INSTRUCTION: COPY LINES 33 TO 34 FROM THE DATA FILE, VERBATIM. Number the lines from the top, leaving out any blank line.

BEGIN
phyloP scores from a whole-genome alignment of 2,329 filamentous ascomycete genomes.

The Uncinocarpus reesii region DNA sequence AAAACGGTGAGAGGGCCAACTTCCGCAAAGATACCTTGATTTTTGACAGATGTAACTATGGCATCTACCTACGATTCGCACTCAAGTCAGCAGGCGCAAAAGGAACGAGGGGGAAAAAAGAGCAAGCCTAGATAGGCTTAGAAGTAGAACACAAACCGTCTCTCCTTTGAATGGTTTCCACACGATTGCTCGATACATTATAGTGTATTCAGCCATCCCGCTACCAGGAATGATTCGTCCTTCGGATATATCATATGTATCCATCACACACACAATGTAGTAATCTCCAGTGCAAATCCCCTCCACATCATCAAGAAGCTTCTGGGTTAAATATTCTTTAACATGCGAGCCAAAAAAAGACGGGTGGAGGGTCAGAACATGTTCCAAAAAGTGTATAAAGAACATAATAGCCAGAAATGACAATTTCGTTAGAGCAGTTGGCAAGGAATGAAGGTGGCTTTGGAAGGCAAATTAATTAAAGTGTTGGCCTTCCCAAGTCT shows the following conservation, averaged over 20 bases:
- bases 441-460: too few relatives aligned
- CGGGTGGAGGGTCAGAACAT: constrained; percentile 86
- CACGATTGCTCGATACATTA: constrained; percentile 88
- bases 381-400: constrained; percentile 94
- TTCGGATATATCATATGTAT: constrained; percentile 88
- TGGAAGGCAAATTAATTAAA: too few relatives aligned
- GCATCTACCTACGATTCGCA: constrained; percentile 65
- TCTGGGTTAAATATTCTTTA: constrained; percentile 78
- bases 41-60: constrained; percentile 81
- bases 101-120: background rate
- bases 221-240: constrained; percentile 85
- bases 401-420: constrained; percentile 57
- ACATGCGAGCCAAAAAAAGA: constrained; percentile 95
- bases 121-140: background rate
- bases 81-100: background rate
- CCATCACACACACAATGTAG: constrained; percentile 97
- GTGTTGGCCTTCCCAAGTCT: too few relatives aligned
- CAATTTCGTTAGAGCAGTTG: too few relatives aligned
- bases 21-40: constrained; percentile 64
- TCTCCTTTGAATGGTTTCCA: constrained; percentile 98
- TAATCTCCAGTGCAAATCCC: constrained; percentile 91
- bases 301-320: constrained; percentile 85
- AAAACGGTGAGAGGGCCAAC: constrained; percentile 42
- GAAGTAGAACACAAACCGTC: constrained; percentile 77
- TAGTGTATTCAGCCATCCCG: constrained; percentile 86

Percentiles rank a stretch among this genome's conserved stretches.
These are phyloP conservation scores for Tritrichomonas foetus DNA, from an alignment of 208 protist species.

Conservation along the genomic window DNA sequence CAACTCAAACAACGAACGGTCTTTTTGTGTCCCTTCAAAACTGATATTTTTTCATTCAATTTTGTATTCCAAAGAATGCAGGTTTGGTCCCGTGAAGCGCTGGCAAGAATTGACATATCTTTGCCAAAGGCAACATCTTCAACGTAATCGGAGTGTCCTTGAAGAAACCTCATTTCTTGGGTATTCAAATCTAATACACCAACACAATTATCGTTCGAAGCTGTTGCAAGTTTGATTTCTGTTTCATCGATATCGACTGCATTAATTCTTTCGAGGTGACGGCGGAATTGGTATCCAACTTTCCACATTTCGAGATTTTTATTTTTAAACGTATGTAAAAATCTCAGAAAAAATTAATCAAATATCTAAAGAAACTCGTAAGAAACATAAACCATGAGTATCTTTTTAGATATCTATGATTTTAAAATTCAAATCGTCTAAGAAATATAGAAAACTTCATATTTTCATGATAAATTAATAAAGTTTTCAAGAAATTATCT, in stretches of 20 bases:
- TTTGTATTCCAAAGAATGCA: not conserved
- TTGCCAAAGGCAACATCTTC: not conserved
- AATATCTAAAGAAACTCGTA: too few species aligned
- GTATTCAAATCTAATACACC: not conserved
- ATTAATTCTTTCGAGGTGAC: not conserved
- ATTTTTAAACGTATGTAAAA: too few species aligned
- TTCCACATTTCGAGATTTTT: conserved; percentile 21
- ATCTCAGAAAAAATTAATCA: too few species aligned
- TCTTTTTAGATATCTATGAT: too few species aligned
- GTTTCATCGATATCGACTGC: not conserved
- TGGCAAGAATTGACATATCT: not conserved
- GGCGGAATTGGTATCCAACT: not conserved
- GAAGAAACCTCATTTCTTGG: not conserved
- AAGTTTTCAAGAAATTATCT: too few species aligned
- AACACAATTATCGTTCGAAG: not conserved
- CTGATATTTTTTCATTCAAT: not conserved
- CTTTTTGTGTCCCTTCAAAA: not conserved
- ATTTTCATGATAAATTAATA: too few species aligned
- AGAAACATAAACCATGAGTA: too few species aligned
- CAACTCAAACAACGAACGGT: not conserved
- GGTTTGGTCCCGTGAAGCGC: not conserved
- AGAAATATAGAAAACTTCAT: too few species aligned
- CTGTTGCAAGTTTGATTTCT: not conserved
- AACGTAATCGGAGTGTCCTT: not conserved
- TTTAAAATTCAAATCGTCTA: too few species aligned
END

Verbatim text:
- AATATCTAAAGAAACTCGTA: too few species aligned
- GTATTCAAATCTAATACACC: not conserved